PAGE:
A TALE OF TWO CEOS
Travis Kalanick’s shadow continues to loom at Uber. It’s very hard to carry out the “Dekalanickization of Uber” when Kalanick has made such a profound mark on the company’s operations.
The New York Times published an article that outlines Uber CEO Dara Khosrowshahi’s challenges in taking the company public — and those challenges have a lot to do with his predecessor.
From the article:
The C.E.O. wants to prove that the start-up has evolved past Mr. Kalanick’s raucous, tech-bro culture — and his strategy of setting barrels of money aflame in the pursuit of growth above all else. But Uber’s past, to state the obvious about a company that is only a decade old, is simply not that far gone. Almost every instance of Mr. Kalanick’s bare-knuckled approach to capitalism illuminates something about Uber’s viability as a business today. (Citing the quiet period before an I.P.O., representatives for Uber, Mr. Khosrowshahi and Mr. Kalanick all declined to comment.)
The company has little good will with consumers or regulators in multiple jurisdictions. And Uber still loses money on nearly every fare, using venture capital to subsidize rides, invest in new areas and beat back a set of global competitors that offer an essentially identical service.
Mr. Kalanick’s heavy reliance on venture funding could be problematic for a public Uber in at least two ways. Arguably, it instilled habits of indiscipline, because executives could simply ask for more money whenever they wanted it, like rich kids with no cap on their allowance.
Second, and more troubling for retail investors, the bulk of investment returns might have already been realized. Uber acknowledged in a recent filing that its growth is slowing, fueling concern that venture firms, private equity shops, sovereign-wealth funds and other elite insiders have not left much upside for mom-and-pop investors.
No matter what happens when Uber shares begin to trade, Kalanick will make several billion dollars — 600 times what Khosrowshahi’s stake will be worth. Read the full story here.
FUNDING VICE: Vice Media raised $250 million in debt from a group of investors including 23 Capital, Soros Fund Management, Fortress Investment Group LLC and Monroe Capital, according to the WSJ. Although the company states that the debt would be used toward accelerating growth, it’s not entirely clear to me what that growth entails. Nancy Dubuc, the company’s new CEO, is reportedly moving Vice’s emphasis away from the online content that made it popular with its young users … So if it moves away from online content, what will it focus on instead?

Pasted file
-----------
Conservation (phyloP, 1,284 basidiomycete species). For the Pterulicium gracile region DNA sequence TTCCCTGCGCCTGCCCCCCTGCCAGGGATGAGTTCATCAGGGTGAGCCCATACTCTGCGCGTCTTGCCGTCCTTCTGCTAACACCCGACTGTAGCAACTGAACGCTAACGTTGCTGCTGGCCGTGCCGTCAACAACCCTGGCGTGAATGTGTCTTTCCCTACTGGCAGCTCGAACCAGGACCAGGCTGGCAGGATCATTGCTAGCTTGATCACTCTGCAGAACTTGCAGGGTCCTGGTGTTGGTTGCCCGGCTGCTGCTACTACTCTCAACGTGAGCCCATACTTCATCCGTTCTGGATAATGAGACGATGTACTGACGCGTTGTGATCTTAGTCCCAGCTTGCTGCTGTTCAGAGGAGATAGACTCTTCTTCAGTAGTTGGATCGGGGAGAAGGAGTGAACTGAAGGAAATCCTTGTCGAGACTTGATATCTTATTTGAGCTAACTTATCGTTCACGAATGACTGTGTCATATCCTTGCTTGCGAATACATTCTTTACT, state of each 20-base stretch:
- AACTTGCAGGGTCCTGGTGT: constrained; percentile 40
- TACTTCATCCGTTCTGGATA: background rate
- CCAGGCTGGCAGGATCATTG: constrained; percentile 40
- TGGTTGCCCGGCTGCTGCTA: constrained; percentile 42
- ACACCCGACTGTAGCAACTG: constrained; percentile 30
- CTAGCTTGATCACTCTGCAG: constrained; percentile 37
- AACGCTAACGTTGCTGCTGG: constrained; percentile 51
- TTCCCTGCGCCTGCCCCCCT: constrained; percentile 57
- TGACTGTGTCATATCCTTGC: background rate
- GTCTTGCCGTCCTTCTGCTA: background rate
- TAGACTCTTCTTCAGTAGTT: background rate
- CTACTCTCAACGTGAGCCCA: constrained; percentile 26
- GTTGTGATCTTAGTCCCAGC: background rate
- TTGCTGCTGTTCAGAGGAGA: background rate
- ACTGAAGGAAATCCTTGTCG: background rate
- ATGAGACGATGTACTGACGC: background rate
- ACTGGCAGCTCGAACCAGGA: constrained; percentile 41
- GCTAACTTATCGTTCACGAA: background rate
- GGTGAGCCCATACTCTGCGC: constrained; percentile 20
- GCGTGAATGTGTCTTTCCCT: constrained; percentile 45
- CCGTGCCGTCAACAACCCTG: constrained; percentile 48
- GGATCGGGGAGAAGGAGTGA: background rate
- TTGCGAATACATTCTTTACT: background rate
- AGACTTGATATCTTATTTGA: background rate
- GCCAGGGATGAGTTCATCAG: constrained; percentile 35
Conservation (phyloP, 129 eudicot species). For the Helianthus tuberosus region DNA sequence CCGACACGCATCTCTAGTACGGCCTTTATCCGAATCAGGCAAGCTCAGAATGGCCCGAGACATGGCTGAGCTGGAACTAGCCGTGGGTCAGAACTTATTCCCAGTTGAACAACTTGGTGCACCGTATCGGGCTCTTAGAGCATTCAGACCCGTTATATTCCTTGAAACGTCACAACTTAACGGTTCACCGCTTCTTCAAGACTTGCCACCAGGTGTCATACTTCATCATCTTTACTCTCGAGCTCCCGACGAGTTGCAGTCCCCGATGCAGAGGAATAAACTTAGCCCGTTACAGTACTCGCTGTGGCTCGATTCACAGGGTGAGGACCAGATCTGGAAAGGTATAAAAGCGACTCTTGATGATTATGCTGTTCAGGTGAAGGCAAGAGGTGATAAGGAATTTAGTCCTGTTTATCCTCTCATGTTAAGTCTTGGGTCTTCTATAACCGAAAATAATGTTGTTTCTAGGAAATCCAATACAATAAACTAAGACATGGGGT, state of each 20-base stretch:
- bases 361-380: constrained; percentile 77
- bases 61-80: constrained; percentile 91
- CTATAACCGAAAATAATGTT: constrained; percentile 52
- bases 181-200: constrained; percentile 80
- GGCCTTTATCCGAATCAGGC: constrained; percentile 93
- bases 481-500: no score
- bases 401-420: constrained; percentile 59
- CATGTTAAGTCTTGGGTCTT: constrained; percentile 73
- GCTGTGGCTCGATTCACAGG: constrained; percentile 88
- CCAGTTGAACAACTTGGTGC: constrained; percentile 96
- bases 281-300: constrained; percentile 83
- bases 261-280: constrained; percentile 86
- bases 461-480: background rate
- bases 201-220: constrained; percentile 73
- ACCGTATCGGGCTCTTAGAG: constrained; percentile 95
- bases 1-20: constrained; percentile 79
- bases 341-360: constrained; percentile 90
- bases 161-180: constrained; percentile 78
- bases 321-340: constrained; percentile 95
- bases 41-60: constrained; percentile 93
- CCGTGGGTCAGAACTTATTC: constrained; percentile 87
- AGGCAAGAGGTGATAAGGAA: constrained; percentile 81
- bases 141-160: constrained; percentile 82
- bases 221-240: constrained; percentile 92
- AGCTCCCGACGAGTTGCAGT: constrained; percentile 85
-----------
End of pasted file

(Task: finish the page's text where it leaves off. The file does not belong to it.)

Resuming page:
QUOTE OF THE WEEK: “I’m a card-carrying capitalist. You don’t have to worry about me changing in that matter. I also think capitalism does involve regulation. It involves taking care of people who are left behind. I don’t think the country will go into socialism in 2020 or 2040 or 2060.”
Those were the words of Warren Buffett at his annual Berkshire Hathaway meeting. Here’s everything you missed from this year’s “Woodstock for Capitalists.”
• Checkout.com, a London-based payment solutions provider, raised $230 million in Series A funding. Insight Partners and DST Global led the round.
• BigBasket, an India-based startup that delivers groceries and perishables across the country, raised $150 million in Series F funding. Investors include Mirae Asset-Naver Asia Growth Fund, CDC Group, and Alibaba.
• SendBird, a customizable chat and messaging API service for mobile and web applications, raised $50 million, bringing its total Series B funding round to $102 million. Tiger Global Management led the extension, and was joined by investors including ICONIQ Capital.
• Noom, a mobile wellness company, raised $58 million in funding. Sequoia Capital led the round, and was joined by investors including Aglaé Ventures, Samsung Ventures, Jan Koum, co-founder of WhatsApp, Tony Xu, Josh Kushner, Scooter Braun, and Fred Ehrsam.
• Immortals, a Los Angeles-based e-sports startup, raised $30 million in Series B funding. Investors include AEG, Lionsgate, the Milken Family, Steve Kaplan, Meg Whitman and March Capital Partners. Also, Immortals acquired Gamers Club, a Brazil-based game matchmaking platform for funding of an undisclosed amount.
• Trusted Health, a career platform for nurses, raised $20 million in Series A funding. Craft Ventures led the round, and was joined by investors including Felicis Ventures and Founder Collective.